Atlantic Yards by Frank O. Gehry: we never liked it. It might be too big. It was a stadium for basketball, a sport we just don't care about and whose only reference point for us is "Madison" "Square" We Knocked Down Pennsylvania Station For This Pile Of Crap "Garden". It had open space on the roof that was accessible by only residents of a bunch of towers. But, it was Frank O., and it was glassy, and it was interesting. It would have densitized (densified?) a neighborhood, adding (more) life but also more traffic, congestion. It was going to amplify the city, this ever-pregnant corner of Brooklyn where it seems like something great should be built but is actually where nothing great has been built, and along with that building would be all the side effects that greatness brings: dirt, noise, change, conflict, and many messy conversations. In short, it was urban.
I took a wait and see attitude: the drawings and models looked somewhat great, but it was difficult to understand how it was going to interact with Brooklyn. Folks were up in arms about it, but these days you have to judge these things for yourself, because what with the internet and all, folks yell about everything in this town, as if every concerned citizen is a self-appointed Jane Jacobs, and every little brick repointing project a city-destroying commission by Robert Moses. Judging for yourself: it is the very purpose of Tropolism. It is what Tropolism means. Watch as the Atlantic Yards Project unfolds, better drawings come out, the project makes its way through court, and something happens, so that you can find your time to weigh in.
What happened you all know, or can easily find out: Gehry designed something awesome, the developer, Forest City Ratner, got all sorts of tax breaks and court victories, many riding on the fact that that particular design was going to be built. Then it turned out that design was too expensive, so Gehry redesigned it and it was less interesting. But OK so what, the central idea was still there, and it was still Frank O.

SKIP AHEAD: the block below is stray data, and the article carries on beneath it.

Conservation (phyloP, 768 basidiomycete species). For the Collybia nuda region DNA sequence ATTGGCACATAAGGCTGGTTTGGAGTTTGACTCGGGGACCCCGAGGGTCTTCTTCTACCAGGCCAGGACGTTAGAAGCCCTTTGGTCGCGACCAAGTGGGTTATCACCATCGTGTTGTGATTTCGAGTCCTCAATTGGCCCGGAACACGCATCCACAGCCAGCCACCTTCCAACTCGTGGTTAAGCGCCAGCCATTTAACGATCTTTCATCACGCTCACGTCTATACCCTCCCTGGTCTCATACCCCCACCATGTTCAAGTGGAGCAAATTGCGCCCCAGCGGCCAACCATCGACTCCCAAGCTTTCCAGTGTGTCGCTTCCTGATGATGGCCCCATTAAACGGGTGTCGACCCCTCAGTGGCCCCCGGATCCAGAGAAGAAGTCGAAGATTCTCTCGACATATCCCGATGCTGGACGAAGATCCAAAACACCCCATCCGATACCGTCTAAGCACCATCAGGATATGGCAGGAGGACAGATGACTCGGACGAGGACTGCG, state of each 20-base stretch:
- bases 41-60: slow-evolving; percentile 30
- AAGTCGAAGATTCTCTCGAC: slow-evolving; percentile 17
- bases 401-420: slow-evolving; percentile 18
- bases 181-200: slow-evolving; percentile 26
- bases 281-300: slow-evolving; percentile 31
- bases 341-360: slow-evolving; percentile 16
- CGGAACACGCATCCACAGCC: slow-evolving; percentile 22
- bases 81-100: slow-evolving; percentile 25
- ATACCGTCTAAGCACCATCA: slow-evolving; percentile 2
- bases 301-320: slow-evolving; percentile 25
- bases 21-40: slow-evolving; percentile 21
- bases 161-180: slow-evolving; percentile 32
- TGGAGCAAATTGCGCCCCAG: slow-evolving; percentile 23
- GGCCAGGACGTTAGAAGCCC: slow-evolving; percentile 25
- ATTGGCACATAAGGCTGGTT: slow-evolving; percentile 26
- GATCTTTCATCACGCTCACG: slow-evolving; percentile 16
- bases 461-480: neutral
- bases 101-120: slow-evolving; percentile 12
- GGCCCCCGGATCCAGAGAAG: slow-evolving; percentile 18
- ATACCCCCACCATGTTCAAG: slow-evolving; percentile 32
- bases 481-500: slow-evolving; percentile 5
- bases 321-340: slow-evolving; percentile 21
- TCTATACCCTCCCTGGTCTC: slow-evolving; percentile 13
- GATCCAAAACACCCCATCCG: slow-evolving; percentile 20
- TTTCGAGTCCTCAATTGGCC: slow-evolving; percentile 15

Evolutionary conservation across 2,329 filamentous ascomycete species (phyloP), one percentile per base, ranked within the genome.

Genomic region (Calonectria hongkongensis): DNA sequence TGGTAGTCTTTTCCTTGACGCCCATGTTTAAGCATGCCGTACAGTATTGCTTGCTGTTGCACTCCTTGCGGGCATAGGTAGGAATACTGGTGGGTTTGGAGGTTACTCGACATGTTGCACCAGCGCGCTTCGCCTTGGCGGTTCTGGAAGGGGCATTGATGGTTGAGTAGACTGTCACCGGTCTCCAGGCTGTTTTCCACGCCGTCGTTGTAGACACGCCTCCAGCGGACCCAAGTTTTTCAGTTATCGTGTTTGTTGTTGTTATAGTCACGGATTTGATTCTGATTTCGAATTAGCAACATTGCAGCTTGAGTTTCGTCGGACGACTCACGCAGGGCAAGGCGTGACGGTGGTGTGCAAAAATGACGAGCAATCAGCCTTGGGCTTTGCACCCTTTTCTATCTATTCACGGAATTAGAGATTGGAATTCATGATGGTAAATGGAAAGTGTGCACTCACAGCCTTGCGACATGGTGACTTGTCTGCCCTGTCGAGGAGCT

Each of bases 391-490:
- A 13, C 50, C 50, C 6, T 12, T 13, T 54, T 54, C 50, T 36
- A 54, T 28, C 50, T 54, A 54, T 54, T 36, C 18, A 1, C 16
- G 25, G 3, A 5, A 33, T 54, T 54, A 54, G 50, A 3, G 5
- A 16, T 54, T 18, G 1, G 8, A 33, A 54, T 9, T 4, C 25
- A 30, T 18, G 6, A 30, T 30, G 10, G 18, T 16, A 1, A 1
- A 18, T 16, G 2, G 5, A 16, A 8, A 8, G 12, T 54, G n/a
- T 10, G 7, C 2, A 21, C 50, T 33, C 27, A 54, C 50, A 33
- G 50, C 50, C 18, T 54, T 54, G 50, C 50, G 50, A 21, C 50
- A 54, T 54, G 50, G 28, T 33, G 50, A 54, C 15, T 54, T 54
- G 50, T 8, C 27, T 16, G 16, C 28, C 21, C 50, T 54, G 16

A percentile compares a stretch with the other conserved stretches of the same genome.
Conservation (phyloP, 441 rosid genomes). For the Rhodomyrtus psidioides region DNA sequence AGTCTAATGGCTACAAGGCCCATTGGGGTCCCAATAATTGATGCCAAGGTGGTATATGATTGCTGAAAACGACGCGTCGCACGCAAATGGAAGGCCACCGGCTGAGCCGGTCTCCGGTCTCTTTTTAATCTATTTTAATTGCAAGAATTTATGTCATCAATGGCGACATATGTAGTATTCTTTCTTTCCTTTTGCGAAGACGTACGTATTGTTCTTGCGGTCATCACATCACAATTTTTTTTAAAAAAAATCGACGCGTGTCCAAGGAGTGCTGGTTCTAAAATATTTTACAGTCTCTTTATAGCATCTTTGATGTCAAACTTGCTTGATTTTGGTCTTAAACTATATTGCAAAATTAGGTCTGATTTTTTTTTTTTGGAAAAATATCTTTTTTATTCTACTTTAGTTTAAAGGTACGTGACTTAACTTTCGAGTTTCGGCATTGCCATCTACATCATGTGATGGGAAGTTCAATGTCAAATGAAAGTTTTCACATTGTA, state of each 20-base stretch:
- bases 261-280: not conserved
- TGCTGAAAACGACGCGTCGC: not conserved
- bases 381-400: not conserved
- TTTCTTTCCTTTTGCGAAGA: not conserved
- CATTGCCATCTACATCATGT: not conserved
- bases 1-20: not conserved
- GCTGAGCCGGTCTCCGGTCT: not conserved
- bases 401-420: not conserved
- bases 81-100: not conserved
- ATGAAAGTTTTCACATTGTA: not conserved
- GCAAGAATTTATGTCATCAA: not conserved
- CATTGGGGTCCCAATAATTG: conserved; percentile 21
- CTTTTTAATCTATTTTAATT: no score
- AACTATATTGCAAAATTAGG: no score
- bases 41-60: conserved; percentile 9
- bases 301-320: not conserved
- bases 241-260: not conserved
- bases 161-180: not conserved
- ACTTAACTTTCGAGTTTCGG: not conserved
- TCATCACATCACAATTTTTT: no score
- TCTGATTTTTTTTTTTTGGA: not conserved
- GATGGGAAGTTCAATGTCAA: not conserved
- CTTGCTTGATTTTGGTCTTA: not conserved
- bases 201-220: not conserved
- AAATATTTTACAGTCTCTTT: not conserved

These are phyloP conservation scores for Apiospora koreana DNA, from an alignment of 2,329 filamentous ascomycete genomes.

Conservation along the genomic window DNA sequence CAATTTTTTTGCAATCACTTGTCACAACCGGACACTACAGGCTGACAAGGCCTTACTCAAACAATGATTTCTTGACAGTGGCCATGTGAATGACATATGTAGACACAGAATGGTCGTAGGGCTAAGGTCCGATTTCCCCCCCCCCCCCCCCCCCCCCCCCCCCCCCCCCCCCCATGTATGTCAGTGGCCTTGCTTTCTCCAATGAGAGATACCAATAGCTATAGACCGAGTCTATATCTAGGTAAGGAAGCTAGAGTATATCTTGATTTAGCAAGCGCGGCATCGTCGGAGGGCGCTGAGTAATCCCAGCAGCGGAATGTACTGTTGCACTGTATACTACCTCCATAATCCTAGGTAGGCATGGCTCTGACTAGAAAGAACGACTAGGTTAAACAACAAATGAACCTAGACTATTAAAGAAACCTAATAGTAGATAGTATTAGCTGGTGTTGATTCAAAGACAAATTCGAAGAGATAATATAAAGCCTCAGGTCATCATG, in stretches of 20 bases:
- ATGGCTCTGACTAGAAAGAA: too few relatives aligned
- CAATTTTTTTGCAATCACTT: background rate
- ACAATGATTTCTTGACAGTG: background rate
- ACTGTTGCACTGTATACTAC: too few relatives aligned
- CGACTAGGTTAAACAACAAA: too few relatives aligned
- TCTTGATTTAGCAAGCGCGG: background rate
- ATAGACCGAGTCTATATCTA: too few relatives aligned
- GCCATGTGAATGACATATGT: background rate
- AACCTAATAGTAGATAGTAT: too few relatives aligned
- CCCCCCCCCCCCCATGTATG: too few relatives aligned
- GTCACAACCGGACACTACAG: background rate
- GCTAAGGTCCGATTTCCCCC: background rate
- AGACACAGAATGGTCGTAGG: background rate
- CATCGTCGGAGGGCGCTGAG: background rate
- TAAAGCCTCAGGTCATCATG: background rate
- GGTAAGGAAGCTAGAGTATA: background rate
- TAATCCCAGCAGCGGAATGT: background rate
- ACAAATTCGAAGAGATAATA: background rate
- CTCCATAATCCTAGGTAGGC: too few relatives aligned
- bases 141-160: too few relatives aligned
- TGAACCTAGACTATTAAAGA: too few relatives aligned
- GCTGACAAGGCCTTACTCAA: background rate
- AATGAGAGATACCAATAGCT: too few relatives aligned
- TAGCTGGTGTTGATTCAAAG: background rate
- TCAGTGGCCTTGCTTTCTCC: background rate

The recent replacement of Frank Gehry as the architect of the project isn't the problem with the new Atlantic Yards design, although Nicolai Ourousoff's reaming article would imply otherwise. Ellerbe Becket doing a super simple and cheaper-design version of Gehry's design would have worked just fine, given that they followed his floor plan and massing outlines to the letter. Instead, the project has simply been redone, shorn of its residences and shops and now it's simply become one of those deadening black holes in the city, just like "Madison" "Square" "Garden". It's a classic, bald-faced bait-and-switch, which is a cute New York way of saying that Forest City Ratner are crooks. They have stolen the public's patience and benefit of the doubt in exchange for their own personal profit. The effect of which is that this part of Brooklyn will be dumb and cold and dead until 2050 when some even more stupid gyration will have to happen in order to renovate the dumb thing that might get built right now.
There is some crap glassy entrance so that yes 50,000 people or whatever can stream on through on their way to basketball a few nights a year, but nothing else except a huge box stadium. We get it. The roof looks like a basketball. This is the opposite of great architecture: this is cheeky architecture trying to get on our populist good side, while simultaneously sucking all the life out of our home city. There is no add here, only subtract: subtract money, subtract street life, subtract public conversation, subtract density.
And our great omission has been to not bring up, years ago, that this was a possibility all along. That the devil in Gehry's plan was that if Gehry didn't do his design, and someone did even and almost-version of his design, then the effect would be this drek. Our apologies for being quiet. It won't happen again.